After a long day of adventuring, we wanted to call it a day and find a hotel. After visiting two hotels suggested by LP, we decided to try a third one (thanks to the help of our trusty Navi). Named the Bally Hotel, it was much more centrally located than the first two and we had no problem paying the 40,000 won. True to LP, the hotel was "more business hotel than love motel." Obviously whoever wrote that didn't get the room with the circular bed in which Adam's feet hung over. We finished off the day by walking through a fish market (I'm bummed I forgot my camera) and then I tried cheese rabokki for the first time for dinner. The sheer amount of food that one can order for the price is astonishing!

After dinner we decided to walk around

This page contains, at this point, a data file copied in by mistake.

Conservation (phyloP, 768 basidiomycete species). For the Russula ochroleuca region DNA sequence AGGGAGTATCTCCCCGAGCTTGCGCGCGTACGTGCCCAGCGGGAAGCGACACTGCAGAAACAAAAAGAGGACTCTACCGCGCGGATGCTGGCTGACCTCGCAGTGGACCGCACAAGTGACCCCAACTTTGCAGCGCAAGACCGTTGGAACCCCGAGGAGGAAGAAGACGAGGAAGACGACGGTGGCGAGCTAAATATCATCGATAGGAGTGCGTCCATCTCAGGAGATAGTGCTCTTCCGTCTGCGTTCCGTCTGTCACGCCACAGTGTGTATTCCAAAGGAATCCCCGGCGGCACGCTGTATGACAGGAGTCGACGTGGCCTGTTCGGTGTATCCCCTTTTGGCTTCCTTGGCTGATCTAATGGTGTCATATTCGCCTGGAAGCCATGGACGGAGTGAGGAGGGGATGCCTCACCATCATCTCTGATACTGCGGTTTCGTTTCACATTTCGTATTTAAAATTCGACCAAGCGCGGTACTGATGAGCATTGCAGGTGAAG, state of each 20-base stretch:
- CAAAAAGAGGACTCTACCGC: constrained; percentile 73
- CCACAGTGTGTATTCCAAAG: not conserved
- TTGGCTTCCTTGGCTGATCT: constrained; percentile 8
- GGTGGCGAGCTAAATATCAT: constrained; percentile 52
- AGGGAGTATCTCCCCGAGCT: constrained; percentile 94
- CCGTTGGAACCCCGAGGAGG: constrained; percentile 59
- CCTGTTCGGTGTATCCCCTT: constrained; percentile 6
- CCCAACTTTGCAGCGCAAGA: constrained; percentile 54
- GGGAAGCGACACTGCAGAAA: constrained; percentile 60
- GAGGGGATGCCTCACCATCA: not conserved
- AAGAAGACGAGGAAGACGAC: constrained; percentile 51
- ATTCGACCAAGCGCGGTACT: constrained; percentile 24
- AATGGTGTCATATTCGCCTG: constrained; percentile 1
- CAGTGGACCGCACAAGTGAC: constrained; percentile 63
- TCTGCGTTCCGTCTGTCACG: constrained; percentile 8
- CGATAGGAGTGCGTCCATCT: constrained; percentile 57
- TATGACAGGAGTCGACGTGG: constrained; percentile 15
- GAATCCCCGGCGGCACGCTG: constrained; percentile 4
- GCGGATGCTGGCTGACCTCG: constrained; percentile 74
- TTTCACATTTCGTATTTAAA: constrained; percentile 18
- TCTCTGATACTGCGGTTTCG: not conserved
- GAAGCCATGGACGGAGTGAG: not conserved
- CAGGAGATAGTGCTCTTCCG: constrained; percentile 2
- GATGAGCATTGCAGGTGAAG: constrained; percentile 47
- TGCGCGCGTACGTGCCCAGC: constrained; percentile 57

Seogwipo. Deciding to duck out of the rain we went into a place called the Cool Hof where we tried Mt. Halla soju for the first time. I couldn't really taste the difference, but then again, I'm a soju newbie. After leaving the hof, we walked 90% of the way home and then couldn't figure out where we were so we got a cab. Little did we know we arrived at our hotel before the meter even made its first tick...who knows what the price was for this ride! That's the end to our fabulous day 2 on Jeju! Thanks for listening!!

Your Adventurous Reporter, Laura!